Yi Yi (8/4/12)

Yi YiMovie One Hundred Eighty Two

Yi Yi is a film about life as shown through three generations of the Jian family.

The main players of the Jian family, from youngest to oldest are young son, Yang-Yang (Johnathan Chang), teenage daughter, Ting-Ting (Kelly Lee), father, NJ (Nien-Jen Wu). NJ’s wife, mother-in-law, and brother-in-law are also involved. Yang-Yang, who gets teased by a group of girls at school receives a camera and takes pictures of the world from his perspective but also of the things people cannot see for themselves, like the back of their head. Ting-Ting finds herself in a love triangle with her best friend and her boyfriend. She also blames herself for her grandmother being a coma. NJ is involved in trying to save his company by dealing with a Japanese videogame developer. He also runs into a former love and has to deal with the reasons of why he left her.

Yi Yi is a film nearly impossible to summarize without running through the entire course of the 173 minute movie. The film is about many things but also very few things. It’s about life. The film begins with a wedding and ends with a funeral and everything between but it is not exactly a standard narrative. Since the story revolves around a family, everything is connected and each member does have their own story but the overall story involves the family. As I said, it’s difficult to put into words but it is beautiful.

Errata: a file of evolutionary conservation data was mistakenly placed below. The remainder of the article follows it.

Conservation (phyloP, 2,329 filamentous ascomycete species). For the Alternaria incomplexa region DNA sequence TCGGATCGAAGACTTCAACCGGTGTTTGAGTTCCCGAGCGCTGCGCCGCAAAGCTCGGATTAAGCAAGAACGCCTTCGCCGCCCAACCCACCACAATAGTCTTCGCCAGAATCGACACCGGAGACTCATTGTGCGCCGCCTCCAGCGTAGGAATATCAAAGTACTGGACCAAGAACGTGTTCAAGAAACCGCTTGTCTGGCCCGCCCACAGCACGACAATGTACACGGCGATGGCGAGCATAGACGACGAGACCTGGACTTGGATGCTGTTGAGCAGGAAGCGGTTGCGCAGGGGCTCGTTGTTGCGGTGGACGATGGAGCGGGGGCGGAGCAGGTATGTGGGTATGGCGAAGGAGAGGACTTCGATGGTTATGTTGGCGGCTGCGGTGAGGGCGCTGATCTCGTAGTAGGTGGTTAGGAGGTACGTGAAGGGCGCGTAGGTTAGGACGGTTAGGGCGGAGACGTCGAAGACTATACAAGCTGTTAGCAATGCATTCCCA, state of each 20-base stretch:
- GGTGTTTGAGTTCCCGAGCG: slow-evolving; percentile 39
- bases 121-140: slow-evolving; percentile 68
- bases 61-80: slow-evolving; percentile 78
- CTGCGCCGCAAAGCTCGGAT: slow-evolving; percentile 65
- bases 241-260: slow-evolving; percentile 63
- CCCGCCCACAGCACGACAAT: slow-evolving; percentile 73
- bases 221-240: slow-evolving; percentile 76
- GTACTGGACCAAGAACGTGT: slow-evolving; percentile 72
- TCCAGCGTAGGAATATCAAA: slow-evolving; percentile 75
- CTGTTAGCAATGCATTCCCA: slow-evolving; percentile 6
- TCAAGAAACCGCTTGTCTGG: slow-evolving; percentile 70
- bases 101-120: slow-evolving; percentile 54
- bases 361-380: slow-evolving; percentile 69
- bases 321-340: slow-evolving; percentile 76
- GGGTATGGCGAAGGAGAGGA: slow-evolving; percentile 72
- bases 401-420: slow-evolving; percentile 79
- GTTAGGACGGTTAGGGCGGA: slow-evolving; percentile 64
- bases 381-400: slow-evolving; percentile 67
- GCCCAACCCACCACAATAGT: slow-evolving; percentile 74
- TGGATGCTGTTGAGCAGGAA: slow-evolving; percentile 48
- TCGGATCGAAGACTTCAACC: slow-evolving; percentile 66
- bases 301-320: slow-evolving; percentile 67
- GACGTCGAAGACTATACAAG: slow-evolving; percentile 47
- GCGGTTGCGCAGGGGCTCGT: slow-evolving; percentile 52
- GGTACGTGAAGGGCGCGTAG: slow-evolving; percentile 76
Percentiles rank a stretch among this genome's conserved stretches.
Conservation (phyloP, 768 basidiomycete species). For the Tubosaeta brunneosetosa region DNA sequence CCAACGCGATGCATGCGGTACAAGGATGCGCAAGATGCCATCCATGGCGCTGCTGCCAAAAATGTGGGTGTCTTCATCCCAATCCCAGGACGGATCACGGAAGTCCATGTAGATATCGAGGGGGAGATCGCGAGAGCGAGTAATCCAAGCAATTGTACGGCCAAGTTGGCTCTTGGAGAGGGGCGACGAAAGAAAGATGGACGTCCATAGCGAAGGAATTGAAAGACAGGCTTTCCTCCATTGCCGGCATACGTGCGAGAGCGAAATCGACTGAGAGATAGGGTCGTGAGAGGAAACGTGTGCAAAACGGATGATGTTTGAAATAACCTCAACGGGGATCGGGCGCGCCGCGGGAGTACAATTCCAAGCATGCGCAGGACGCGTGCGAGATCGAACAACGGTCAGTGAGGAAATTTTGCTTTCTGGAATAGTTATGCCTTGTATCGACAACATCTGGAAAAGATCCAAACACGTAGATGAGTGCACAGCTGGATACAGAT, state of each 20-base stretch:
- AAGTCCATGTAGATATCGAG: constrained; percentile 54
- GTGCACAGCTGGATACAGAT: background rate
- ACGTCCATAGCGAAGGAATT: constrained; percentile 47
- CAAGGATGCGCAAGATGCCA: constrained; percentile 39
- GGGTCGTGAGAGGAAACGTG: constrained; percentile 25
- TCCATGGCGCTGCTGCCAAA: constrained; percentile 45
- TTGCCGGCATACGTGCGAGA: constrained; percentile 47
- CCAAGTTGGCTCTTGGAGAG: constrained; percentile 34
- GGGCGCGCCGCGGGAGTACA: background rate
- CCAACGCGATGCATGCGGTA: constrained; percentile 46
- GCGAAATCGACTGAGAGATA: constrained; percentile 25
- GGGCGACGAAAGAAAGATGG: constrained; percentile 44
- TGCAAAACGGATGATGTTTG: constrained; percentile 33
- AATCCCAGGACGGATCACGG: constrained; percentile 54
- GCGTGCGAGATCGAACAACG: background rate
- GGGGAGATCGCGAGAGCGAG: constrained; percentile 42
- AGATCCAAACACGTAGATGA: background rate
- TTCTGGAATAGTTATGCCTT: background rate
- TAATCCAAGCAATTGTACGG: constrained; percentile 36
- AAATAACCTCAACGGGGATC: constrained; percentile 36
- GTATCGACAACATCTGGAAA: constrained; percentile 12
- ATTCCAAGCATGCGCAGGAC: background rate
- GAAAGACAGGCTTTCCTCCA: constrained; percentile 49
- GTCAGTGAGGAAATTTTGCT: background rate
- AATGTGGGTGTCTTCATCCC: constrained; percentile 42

Much like an Ozu film, Yi Yi focuses on a family at a specific time of their lives in a very personal manner. The performances are nothing short of incredible and the dialogue and interactions are all totally realistic and grounded. Each Jian family member can be connected with on some level, even though they are different ages, sexes, and maybe even cultures than us. It gives Yi Yi a touching presentation regardless of these factors and even though there is no action, the drama of daily life is enough here.

Yang-Yang is my favorite family member and I almost wish Yi Yi was solely about him. Every time that cute little kid was on screen I didn’t want the scene to end. Every time the scene did end, however, I was not disappointed by what was now happening, I was completely gripped by it. While not a film I would recommend to everyone due to its length and lack of conventional narrative, but if the premise sounds interesting, I think you will find a lot to love in Yi Yi.

I give it 4 Yang-Yang taking pictures of out 5.


Rotten Tomatoes


12 responses to “Yi Yi (8/4/12)

  1. I couldn’t make it through Yi Yi…it was slow, sprawling and all the emotions were so minutely pitched that I just didn’t get a sense of anything.

  2. This sounds like it would be my cup of tea. I’d better check it out. Have you ever seen Together? I plan on reviewing that at some point. I watched it a long time ago. I thought it was beautiful and definitely had me shedding some tears.

    • I wish it weren’t so long because it would be easier to recommend to people outright. I know many people (including myself sometimes) get antsy when a film goes over 2 hours, let alone nears the 3 hour mark.

  3. Whilst I think that ‘A Brighter Summer Day’ is Yang’s bona fide masterpiece (criminally unavailable on DVD, and also a full hour longer than ‘Yi Yi’ for those lightweights complaining about running time πŸ˜› ), I do love this film, it’s hypnotic. Your comparison with Ozu is spot on, especially the way Yang shoots from the child’s point of view.

  4. Pingback: My August Movies Round-Up | Andy Watches Movies

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